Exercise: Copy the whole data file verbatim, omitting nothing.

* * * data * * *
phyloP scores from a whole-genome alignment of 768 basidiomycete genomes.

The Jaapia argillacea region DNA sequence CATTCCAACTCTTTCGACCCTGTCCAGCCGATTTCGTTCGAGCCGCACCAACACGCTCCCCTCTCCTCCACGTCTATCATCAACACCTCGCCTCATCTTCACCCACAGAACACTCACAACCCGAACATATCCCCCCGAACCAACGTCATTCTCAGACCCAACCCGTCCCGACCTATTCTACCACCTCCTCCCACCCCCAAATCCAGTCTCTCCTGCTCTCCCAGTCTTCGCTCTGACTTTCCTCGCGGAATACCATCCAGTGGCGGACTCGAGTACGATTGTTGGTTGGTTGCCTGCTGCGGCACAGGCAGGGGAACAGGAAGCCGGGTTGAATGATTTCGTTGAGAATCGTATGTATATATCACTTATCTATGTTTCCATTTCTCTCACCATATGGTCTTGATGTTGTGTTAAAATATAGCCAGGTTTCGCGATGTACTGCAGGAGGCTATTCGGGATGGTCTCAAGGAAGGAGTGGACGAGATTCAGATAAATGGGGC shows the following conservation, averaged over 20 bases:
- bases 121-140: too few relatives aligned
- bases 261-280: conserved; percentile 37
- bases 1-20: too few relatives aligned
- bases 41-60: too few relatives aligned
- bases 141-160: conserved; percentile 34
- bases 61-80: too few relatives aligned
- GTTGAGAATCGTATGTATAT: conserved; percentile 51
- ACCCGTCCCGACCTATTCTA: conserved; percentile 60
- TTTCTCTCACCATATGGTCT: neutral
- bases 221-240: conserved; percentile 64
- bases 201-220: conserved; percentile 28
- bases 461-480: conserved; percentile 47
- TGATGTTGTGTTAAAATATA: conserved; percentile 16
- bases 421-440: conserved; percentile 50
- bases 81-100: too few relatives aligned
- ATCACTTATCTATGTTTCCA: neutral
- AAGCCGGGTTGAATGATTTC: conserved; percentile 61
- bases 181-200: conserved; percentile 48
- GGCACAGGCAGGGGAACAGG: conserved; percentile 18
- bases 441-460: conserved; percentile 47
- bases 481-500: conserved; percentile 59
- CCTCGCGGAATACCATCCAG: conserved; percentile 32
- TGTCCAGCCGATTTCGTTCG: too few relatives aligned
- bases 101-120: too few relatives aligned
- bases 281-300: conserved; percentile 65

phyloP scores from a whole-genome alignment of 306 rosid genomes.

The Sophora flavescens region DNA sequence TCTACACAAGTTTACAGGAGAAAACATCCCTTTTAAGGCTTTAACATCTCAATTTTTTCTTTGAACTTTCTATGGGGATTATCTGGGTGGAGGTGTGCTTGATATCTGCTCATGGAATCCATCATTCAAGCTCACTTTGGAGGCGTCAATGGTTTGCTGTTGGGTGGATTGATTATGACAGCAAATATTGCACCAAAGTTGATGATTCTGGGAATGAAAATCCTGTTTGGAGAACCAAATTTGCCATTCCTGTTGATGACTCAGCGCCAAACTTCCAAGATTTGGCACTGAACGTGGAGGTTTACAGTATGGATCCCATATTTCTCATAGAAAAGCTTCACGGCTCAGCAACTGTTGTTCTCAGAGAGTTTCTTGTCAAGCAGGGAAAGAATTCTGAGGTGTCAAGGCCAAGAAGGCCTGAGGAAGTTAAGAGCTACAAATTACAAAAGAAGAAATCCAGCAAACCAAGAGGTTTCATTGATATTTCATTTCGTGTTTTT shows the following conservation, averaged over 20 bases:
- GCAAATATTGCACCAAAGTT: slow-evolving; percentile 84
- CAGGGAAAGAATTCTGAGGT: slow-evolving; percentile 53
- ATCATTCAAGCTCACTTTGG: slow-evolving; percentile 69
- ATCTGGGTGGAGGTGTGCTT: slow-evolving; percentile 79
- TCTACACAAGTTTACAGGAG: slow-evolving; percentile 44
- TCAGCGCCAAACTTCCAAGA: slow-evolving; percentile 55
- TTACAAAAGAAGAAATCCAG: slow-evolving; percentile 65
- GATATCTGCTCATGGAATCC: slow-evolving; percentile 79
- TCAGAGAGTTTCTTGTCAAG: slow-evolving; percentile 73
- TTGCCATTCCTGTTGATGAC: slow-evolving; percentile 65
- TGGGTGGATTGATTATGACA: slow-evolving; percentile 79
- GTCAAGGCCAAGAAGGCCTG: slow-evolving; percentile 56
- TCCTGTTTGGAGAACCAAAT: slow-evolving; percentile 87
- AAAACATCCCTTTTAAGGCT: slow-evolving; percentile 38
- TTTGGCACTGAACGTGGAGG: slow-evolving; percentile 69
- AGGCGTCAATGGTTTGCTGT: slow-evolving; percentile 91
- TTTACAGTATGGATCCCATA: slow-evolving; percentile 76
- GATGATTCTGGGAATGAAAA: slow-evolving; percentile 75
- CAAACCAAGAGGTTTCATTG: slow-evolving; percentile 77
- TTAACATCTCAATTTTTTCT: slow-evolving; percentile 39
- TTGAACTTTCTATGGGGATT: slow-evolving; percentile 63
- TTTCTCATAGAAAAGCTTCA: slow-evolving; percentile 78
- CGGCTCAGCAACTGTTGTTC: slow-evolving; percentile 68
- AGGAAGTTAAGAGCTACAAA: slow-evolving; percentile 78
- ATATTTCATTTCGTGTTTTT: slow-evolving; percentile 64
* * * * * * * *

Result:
phyloP scores from a whole-genome alignment of 768 basidiomycete genomes.

The Jaapia argillacea region DNA sequence CATTCCAACTCTTTCGACCCTGTCCAGCCGATTTCGTTCGAGCCGCACCAACACGCTCCCCTCTCCTCCACGTCTATCATCAACACCTCGCCTCATCTTCACCCACAGAACACTCACAACCCGAACATATCCCCCCGAACCAACGTCATTCTCAGACCCAACCCGTCCCGACCTATTCTACCACCTCCTCCCACCCCCAAATCCAGTCTCTCCTGCTCTCCCAGTCTTCGCTCTGACTTTCCTCGCGGAATACCATCCAGTGGCGGACTCGAGTACGATTGTTGGTTGGTTGCCTGCTGCGGCACAGGCAGGGGAACAGGAAGCCGGGTTGAATGATTTCGTTGAGAATCGTATGTATATATCACTTATCTATGTTTCCATTTCTCTCACCATATGGTCTTGATGTTGTGTTAAAATATAGCCAGGTTTCGCGATGTACTGCAGGAGGCTATTCGGGATGGTCTCAAGGAAGGAGTGGACGAGATTCAGATAAATGGGGC shows the following conservation, averaged over 20 bases:
- bases 121-140: too few relatives aligned
- bases 261-280: conserved; percentile 37
- bases 1-20: too few relatives aligned
- bases 41-60: too few relatives aligned
- bases 141-160: conserved; percentile 34
- bases 61-80: too few relatives aligned
- GTTGAGAATCGTATGTATAT: conserved; percentile 51
- ACCCGTCCCGACCTATTCTA: conserved; percentile 60
- TTTCTCTCACCATATGGTCT: neutral
- bases 221-240: conserved; percentile 64
- bases 201-220: conserved; percentile 28
- bases 461-480: conserved; percentile 47
- TGATGTTGTGTTAAAATATA: conserved; percentile 16
- bases 421-440: conserved; percentile 50
- bases 81-100: too few relatives aligned
- ATCACTTATCTATGTTTCCA: neutral
- AAGCCGGGTTGAATGATTTC: conserved; percentile 61
- bases 181-200: conserved; percentile 48
- GGCACAGGCAGGGGAACAGG: conserved; percentile 18
- bases 441-460: conserved; percentile 47
- bases 481-500: conserved; percentile 59
- CCTCGCGGAATACCATCCAG: conserved; percentile 32
- TGTCCAGCCGATTTCGTTCG: too few relatives aligned
- bases 101-120: too few relatives aligned
- bases 281-300: conserved; percentile 65

phyloP scores from a whole-genome alignment of 306 rosid genomes.

The Sophora flavescens region DNA sequence TCTACACAAGTTTACAGGAGAAAACATCCCTTTTAAGGCTTTAACATCTCAATTTTTTCTTTGAACTTTCTATGGGGATTATCTGGGTGGAGGTGTGCTTGATATCTGCTCATGGAATCCATCATTCAAGCTCACTTTGGAGGCGTCAATGGTTTGCTGTTGGGTGGATTGATTATGACAGCAAATATTGCACCAAAGTTGATGATTCTGGGAATGAAAATCCTGTTTGGAGAACCAAATTTGCCATTCCTGTTGATGACTCAGCGCCAAACTTCCAAGATTTGGCACTGAACGTGGAGGTTTACAGTATGGATCCCATATTTCTCATAGAAAAGCTTCACGGCTCAGCAACTGTTGTTCTCAGAGAGTTTCTTGTCAAGCAGGGAAAGAATTCTGAGGTGTCAAGGCCAAGAAGGCCTGAGGAAGTTAAGAGCTACAAATTACAAAAGAAGAAATCCAGCAAACCAAGAGGTTTCATTGATATTTCATTTCGTGTTTTT shows the following conservation, averaged over 20 bases:
- GCAAATATTGCACCAAAGTT: slow-evolving; percentile 84
- CAGGGAAAGAATTCTGAGGT: slow-evolving; percentile 53
- ATCATTCAAGCTCACTTTGG: slow-evolving; percentile 69
- ATCTGGGTGGAGGTGTGCTT: slow-evolving; percentile 79
- TCTACACAAGTTTACAGGAG: slow-evolving; percentile 44
- TCAGCGCCAAACTTCCAAGA: slow-evolving; percentile 55
- TTACAAAAGAAGAAATCCAG: slow-evolving; percentile 65
- GATATCTGCTCATGGAATCC: slow-evolving; percentile 79
- TCAGAGAGTTTCTTGTCAAG: slow-evolving; percentile 73
- TTGCCATTCCTGTTGATGAC: slow-evolving; percentile 65
- TGGGTGGATTGATTATGACA: slow-evolving; percentile 79
- GTCAAGGCCAAGAAGGCCTG: slow-evolving; percentile 56
- TCCTGTTTGGAGAACCAAAT: slow-evolving; percentile 87
- AAAACATCCCTTTTAAGGCT: slow-evolving; percentile 38
- TTTGGCACTGAACGTGGAGG: slow-evolving; percentile 69
- AGGCGTCAATGGTTTGCTGT: slow-evolving; percentile 91
- TTTACAGTATGGATCCCATA: slow-evolving; percentile 76
- GATGATTCTGGGAATGAAAA: slow-evolving; percentile 75
- CAAACCAAGAGGTTTCATTG: slow-evolving; percentile 77
- TTAACATCTCAATTTTTTCT: slow-evolving; percentile 39
- TTGAACTTTCTATGGGGATT: slow-evolving; percentile 63
- TTTCTCATAGAAAAGCTTCA: slow-evolving; percentile 78
- CGGCTCAGCAACTGTTGTTC: slow-evolving; percentile 68
- AGGAAGTTAAGAGCTACAAA: slow-evolving; percentile 78
- ATATTTCATTTCGTGTTTTT: slow-evolving; percentile 64